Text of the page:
Urban bodies of water play an important role in preventing urban flooding by absorbing the run-off generated from heavy rainfall. An article published last year on preventing urban flooding says, "Wetland vegetation slows down the flow of floodwater. Wetlands reduce the need for expensive engineering structures." This natural vegetation and "flood-prevention" tactic can have all-around positive impacts on a city. Rivers, wetlands, lakes, trees, and other vegetation also help in combating pollution and reducing temperatures. Yet rapid, unplanned urbanization has damaged the ecology and natural balance of cities, leaving residents increasingly at risk.
Cleaning up the Mithi
In Mumbai, the city's sole river, the Mithi, trickles through a trash-filled riverbed, unknown to most modern Mumbaikers. Once a great river that flowed through the city, the Mithi has become a 15-kilometer gutter. Informal recycling units along the river's edge discard scrap metal, plastics, and other unwanted materials into its waters. Residents of shanties that run the length of the Mithi have made it their toilet. Rather than symbolizing the greatness of a city — as so many rivers do, since cities have so often grown into economic hubs because of a river's existence — the Mithi has come to represent all that's lacking in the city: a woeful citywide waste management system, a lack of sanitation services, and the utter absence of a city planning process that would connect residents more thoughtfully to their surrounding environment.
Yet increasingly, residents of Mumbai are calling for the city to clean up the river, open up more green spaces, and look at more economically sound flood-prevention tactics that can also benefit the city. For example, the Observer Research Foundation, a public policy think-tank in Mumbai, released a study last year on revitalizing the Mithi, suggesting that a cleaned-up river could lead to riverside parks, gardens, and walking paths that would all contribute to a cooling effect in the city, as well as moving toward the creation of a new attraction for Mumbai.
But getting there will be complicated. Slumdwellers live along the river, and livelihoods exist because of it. In short, redevelopment in the region is a complex task with many stakeholders.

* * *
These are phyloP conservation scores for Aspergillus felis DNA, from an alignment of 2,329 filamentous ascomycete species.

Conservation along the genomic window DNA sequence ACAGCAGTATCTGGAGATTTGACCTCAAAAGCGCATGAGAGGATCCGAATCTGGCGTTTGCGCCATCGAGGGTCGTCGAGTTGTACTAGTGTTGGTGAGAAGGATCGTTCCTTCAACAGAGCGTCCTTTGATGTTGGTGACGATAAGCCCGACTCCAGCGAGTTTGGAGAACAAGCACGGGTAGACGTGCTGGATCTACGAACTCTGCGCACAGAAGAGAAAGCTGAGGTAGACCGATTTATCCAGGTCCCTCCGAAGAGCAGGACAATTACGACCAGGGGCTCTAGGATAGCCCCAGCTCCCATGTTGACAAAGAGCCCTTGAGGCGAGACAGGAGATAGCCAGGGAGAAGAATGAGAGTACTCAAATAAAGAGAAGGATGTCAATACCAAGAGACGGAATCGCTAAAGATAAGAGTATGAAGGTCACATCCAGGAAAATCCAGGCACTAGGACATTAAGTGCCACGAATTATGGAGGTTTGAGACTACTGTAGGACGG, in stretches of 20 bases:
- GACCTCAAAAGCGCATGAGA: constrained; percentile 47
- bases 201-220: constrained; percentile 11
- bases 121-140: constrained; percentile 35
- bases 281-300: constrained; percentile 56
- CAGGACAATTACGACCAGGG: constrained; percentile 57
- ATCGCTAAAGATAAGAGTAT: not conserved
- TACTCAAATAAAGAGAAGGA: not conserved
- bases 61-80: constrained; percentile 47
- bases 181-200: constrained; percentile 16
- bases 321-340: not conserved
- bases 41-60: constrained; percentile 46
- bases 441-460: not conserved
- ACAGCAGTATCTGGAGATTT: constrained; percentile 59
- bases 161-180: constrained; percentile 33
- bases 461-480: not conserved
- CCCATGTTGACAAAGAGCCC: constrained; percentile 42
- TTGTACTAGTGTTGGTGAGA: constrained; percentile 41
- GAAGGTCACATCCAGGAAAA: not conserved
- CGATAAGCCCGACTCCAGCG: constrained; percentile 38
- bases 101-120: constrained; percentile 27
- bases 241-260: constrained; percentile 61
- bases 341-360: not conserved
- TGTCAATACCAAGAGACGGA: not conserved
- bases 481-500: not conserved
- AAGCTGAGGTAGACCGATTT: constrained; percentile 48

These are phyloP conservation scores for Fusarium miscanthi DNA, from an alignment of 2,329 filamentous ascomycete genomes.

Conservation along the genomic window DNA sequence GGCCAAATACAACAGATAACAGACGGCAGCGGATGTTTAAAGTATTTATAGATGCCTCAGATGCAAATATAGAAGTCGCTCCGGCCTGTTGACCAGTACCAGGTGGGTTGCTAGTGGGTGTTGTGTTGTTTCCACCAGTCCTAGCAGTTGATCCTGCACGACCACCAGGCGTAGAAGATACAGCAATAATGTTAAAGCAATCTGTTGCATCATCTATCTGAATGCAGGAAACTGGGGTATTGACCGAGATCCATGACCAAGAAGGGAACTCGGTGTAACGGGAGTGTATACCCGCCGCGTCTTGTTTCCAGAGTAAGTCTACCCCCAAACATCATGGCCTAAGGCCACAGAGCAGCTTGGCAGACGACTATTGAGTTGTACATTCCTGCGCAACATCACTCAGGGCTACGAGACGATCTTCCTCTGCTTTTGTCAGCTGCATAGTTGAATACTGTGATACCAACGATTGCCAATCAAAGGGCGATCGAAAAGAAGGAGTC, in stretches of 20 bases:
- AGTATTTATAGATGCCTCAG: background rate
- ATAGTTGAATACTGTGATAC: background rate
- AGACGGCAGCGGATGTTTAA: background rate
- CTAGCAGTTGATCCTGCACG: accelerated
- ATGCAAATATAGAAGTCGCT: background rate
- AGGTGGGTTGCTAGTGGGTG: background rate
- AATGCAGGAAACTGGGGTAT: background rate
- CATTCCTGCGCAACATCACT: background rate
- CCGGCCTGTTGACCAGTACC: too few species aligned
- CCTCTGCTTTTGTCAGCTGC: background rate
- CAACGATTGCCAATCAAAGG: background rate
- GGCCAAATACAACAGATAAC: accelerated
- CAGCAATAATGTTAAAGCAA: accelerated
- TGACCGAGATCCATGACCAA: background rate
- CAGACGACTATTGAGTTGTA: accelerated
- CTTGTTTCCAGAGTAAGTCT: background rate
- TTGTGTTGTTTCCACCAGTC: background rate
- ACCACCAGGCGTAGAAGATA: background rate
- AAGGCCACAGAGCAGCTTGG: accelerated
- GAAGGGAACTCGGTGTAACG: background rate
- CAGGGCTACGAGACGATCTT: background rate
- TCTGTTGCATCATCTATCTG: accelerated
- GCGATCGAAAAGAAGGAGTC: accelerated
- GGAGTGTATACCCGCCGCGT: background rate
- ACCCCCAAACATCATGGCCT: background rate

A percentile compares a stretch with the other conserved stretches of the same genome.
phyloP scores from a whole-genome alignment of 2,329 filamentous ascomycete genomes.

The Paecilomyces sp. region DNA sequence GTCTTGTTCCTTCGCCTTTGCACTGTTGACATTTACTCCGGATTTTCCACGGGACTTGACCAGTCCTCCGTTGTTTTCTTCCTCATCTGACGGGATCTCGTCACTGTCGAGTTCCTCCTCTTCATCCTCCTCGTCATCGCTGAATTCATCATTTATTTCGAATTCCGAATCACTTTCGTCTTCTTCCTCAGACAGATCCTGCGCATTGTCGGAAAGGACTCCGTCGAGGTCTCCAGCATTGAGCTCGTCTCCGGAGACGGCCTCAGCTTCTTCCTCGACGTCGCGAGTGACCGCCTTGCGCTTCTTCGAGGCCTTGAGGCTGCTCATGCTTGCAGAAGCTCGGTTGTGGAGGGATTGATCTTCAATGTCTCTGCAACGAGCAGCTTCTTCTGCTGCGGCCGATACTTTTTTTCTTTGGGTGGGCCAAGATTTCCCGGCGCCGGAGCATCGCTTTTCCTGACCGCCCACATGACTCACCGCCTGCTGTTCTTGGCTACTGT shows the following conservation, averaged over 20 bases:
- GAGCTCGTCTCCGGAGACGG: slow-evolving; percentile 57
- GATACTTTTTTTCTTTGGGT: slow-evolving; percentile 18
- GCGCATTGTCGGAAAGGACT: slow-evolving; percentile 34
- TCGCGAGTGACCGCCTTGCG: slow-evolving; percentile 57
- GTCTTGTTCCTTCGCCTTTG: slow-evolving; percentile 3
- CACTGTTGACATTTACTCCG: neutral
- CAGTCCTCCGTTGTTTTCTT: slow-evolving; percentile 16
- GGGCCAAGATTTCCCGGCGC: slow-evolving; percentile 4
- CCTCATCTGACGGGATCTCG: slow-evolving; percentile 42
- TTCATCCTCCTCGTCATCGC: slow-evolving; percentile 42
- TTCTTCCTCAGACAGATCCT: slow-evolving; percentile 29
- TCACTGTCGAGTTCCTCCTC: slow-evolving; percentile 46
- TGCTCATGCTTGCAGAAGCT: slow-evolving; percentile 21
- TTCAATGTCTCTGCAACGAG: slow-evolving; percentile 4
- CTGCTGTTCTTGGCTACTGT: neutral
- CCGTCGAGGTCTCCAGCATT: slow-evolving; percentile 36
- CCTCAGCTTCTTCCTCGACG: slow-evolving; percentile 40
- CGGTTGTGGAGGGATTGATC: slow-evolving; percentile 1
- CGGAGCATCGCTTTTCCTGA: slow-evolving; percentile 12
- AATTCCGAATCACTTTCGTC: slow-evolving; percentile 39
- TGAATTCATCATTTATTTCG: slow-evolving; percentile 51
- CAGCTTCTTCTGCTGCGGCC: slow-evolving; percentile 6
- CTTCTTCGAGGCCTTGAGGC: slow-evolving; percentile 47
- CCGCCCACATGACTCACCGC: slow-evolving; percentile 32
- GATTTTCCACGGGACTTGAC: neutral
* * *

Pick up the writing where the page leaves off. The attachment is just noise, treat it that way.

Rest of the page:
Measures that are likely to have the greatest impact in reducing the potential for destructive flooding include green initiatives, such as proposals to revitalize the Mithi. In Delhi, the local government has made a conscious effort to implement more environmentally focused infrastructure and enacted similar policy, according to an article in the India Economy Review entitled "Climate Change Risks and Adaptation: Indian Mega-Cities." Among the initiatives outlined are Delhi's CNG-fuelled public transport system — the largest of its kind in the world — and the city's increased efforts to adopt green building technology, which is now mandatory for all Public Works Department and Airport Authority buildings. The city has also focused on expansion of forest cover, which has grown from 3 percent in 1998 to 19 percent in 2005.
Protecting the ecosystem to avert natural disaster
As urban growth has skyrocketed, its messy trajectory is not only forcing a majority of citizens to live in dire conditions, but also is increasing both the likelihood and the impact of natural disaster. The urban ecosystem is often discussed in terms of green space for play or waterways for aesthetic beauty. In fact, protecting the natural ecosystem — and rebuilding massive portions of it that have already been destroyed — is one of the best means of combatting the severe flooding that has ravaged the region. While city governments, in the interim, need to continue with disaster management plans to prevent another Mumbai 2005 situation, innovative green solutions for protecting urban citizens from natural disaster should lead the way towards a new urban development in South Asia. With that, India's sweltering urbanites will be able to celebrate the rains once more.